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Green JP, Johnson CL, Weinstein H, Kang S, Chou D. 
“Molecular Determinants For Interaction With The LSD Receptor: Biological Studies And Quantum Chemical Analysis”. 
Psychopharmacology of Hallucinogens. 1978;p28-60.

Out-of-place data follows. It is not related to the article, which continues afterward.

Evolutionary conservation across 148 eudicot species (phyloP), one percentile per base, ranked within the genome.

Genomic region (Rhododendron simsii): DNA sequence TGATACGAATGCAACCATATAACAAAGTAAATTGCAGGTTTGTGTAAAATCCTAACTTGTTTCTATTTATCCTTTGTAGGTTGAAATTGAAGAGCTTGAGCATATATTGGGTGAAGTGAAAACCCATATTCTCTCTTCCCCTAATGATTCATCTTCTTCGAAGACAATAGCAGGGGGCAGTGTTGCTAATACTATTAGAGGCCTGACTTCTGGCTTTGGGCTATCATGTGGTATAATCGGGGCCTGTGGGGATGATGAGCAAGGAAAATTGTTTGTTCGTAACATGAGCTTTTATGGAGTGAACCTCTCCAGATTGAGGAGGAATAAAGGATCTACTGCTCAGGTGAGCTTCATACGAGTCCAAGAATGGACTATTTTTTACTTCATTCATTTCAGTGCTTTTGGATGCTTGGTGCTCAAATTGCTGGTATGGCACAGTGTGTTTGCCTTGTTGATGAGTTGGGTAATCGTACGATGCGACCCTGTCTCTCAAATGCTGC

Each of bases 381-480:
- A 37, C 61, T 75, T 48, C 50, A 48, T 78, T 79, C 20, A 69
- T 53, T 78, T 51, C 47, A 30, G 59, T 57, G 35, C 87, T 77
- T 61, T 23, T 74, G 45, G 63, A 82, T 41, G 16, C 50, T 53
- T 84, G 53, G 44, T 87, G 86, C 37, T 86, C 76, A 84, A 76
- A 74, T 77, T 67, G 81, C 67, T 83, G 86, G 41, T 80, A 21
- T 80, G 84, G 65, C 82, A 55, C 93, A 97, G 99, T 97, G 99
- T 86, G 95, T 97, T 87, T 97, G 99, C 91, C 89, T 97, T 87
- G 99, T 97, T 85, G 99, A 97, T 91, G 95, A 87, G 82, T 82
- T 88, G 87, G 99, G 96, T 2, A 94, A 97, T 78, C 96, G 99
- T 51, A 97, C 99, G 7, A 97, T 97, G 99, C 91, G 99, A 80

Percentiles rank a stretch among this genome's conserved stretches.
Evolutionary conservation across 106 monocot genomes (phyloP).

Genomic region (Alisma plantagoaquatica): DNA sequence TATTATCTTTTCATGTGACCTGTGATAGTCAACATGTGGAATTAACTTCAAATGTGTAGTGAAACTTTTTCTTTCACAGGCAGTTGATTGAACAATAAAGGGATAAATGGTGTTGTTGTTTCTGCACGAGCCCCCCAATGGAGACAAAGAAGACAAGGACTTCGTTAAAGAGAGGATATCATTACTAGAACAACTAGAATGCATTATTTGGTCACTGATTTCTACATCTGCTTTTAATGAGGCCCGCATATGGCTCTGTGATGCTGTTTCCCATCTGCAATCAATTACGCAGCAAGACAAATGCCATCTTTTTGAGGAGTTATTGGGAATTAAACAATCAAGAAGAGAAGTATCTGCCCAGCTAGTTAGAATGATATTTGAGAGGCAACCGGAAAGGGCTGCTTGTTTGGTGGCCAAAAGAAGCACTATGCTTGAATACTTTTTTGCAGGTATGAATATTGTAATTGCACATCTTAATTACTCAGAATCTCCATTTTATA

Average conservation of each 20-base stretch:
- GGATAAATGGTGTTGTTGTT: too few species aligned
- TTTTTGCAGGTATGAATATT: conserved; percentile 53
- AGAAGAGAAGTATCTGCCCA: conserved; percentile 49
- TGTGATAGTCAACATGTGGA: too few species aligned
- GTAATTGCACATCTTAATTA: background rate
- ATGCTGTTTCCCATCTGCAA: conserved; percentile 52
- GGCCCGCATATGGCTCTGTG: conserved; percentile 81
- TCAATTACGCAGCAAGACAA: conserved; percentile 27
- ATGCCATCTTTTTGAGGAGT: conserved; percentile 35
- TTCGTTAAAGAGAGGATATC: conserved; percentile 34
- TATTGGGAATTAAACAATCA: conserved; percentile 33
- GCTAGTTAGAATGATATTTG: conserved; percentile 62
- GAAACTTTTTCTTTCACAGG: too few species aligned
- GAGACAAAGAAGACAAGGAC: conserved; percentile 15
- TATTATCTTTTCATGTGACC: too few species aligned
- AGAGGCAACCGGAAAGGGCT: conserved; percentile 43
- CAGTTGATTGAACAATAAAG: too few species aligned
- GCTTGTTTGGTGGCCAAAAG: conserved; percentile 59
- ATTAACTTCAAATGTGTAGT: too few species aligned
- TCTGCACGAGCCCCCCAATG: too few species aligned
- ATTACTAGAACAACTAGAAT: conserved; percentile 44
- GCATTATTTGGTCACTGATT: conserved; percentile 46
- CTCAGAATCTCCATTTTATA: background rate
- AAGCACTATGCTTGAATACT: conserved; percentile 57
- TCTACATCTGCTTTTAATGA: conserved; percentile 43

5-Hydroxytryptamine (5-HT) is widely distributed and potently active on many "tissues in some of which it appears to react with sites similar to those of D-lysergic acid diethylamide (D-LSD) and some other hallucinogenic compounds. For these reasons, a search for the molecular structural characteristics that determine the effects of these and related substances has attracted attention (Johnson et al. 1975; Green et al. 1974). About ten-years ago,efforts began to use quantum mechanics to learn the electronic characteristics of specific atoms tin the indole ring that could account for the activities of 5-HT and other tryptamines (Merril et al., 1966; Green, 1966, 1967). This work was given impetus with the availability of more sophisticated quantom mechanical methods. These were used to account quantitatively for the potencies of tryptamines on the D-LSD receptor in the fundus of the stomach (Green and Kanq, 1970). We describe here the results of studies on the potencies of tryptamines on three different biological systems and the molecular electronic correlates of the potencies. The biological measurements are: contraction of the fundus of the rat stomach; inhibition of high affinity binding of D-LSD to rat brain membranes; and inhibition of uptake of 5-HT by rat synaptosomes. Only the last lacks sensitivity to D-LSD. As well as doing total valence electron calculations, we studied the molecular reactivity of some of the tryptamines by new theoretical methods (Weinstein et al. 1974; Bartlett and Weinstein, 1975; Politzer and Weinstein, 1975; Chanq et al. 1976) using ab-initio calculations.
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